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Food for Thought: March Newsletter

Food for Thought: March Newsletter


Industry Innovations

You are probably aware of the “Food as Medicine” movement, where a healthy diet can be used to prevent or manage certain diseases such as diabetes and heart disease. Our diet can also be a method to control our weight or support muscle growth. But did you know that science has also been investigating how our diet may be linked with acne breakouts? While this research may not seem as significant as preventing our cancer risk, for many people our skin is a reflection of our self esteem and how we feel when navigating the world. 


Over the past ten years, studies have shown that a diet that is high in glycemic index, dairy, fast food, chocolate, and low in vegetables is more likely to be associated with acne. Highly processed foods may elevate blood glucose more quickly and trigger a hormonal response. Of course there are other factors that may influence acne, but eating a healthy diet is one more example of how nutrition can play a role in our holistic health.


Just Discovered

Hearing Loss and Nutritional Considerations

The nutritional needs for each individual vary based on age, gender, and current health condition. As we age our bodies are increasingly at risk of developing various chronic health conditions including type 2 diabetes, cardiovascular disease, kidney conditions, and certain cancers. Another major health problem that is becoming increasingly prevalent in individuals over the age of 65 is age-related hearing loss (ARHL). 


This condition not only affects the level of sound and capability to understand speech, but it also can impair the ability to identify where a sound is coming from or the source of the sound, which can lead to a constant ringing in the ears (tinnitus), and problems with balance. This loss results from a combination of genetic, environmental, and lifestyle factors. Additionally, the nutritional status of an individual has been identified as a risk factor for hearing loss. In a recent systematic review of 22 clinical trials published by Rodrigo et al.from the Hospital Universitario Central de Asturias (HUCA), Oviedo, Spain, this link between dietary habits, nutritional status, and hearing loss was evaluated.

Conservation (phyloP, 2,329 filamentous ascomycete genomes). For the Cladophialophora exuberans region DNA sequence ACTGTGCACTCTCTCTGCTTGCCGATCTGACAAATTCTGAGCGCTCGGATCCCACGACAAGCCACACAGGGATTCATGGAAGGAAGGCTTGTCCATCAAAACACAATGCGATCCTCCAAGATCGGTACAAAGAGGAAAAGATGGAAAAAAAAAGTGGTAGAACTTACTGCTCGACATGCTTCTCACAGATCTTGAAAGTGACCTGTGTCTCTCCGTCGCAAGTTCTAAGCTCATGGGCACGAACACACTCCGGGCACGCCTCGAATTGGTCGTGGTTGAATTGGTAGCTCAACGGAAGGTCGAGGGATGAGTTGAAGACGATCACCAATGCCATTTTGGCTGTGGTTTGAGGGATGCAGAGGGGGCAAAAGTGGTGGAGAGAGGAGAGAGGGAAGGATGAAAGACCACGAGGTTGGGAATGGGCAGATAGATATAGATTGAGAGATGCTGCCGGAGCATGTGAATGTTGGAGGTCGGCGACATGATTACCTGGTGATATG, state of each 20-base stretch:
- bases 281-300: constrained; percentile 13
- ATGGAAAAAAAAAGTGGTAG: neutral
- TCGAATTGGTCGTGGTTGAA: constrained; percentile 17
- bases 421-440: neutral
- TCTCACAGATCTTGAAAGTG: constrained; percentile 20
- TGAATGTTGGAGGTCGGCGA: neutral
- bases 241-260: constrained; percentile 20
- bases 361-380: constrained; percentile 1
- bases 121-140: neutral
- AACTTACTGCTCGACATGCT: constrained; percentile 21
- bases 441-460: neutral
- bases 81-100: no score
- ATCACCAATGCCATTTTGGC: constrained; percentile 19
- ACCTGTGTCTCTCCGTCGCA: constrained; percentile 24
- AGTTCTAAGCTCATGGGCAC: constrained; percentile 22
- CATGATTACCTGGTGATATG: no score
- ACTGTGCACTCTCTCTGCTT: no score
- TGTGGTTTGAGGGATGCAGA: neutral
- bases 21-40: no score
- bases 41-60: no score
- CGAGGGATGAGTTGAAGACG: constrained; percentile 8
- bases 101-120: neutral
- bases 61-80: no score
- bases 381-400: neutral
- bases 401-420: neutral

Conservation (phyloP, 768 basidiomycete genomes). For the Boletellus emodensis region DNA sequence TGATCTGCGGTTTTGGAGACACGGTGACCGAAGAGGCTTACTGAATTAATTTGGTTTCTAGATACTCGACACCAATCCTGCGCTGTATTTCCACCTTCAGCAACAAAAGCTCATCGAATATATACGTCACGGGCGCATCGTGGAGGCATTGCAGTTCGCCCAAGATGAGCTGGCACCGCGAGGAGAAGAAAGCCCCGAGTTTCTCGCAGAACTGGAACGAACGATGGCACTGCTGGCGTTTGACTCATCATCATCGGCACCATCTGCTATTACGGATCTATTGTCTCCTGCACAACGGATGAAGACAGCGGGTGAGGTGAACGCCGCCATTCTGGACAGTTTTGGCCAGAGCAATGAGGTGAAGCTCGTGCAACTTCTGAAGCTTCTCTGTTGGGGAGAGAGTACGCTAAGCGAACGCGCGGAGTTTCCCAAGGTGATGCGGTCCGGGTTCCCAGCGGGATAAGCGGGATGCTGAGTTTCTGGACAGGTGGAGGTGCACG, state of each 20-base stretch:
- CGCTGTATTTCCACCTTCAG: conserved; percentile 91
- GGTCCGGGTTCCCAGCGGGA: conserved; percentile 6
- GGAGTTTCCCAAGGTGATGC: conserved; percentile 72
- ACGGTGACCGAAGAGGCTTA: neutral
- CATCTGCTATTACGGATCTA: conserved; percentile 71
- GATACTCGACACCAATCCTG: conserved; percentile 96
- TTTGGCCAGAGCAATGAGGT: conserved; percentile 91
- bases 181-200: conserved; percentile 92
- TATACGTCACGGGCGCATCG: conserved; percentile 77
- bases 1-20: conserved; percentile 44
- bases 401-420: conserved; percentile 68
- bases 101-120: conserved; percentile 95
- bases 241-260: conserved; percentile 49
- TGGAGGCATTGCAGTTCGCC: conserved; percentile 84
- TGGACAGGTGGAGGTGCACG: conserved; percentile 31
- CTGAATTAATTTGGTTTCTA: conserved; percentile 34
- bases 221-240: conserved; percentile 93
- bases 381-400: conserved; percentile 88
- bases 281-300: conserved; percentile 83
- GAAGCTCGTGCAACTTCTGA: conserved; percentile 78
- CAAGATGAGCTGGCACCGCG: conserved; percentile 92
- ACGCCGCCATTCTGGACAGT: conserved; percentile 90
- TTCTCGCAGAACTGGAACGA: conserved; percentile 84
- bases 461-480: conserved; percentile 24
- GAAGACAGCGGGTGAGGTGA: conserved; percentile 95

This group found a significant association between diets rich in saturated fats and cholesterol and increased risk of hearing loss. Inversely, the evidence demonstrated that individuals who consumed a greater amount of fruits, vegetables, polyunsaturated fatty acids (omega-3), and antioxidants in the form of vitamins A, C, and E, reduced the risk for the development of ARHL. 


This current study suggests that following a well-balanced healthy diet that is low in saturated fats and cholesterol while focusing on nutrient-rich foods, especially those high in omega-3 fatty acids and antioxidants can help delay or prevent loss of hearing as we grow older. 


Rodrigo, L., Campos-Asensio, C., Rodríguez, M. Á., Crespo, I., & Olmedillas, H. (2021). Role of nutrition in the development and prevention of age-related hearing loss: A scoping review. Journal of the Formosan Medical Association = Taiwan yi zhi, 120(1 Pt 1), 107–120. https://doi.org/10.1016/j.jfma.2020.05.011


FAST FACT!

Did you know that both apricots and almonds belong to the same family, the prunus family, otherwise known as “stone fruits”?


You’ve Got Questions? We’ve Got Answers!

Q: What does it mean if I am a slow alcohol metabolizer? 


A: Genetic testing can give us insights for how we process certain substances such as alcohol and caffeine. If your result for alcohol metabolism is that you are a slow metabolizer, that may mean that you experience the side effects of alcohol more than a fast alcohol metabolizer.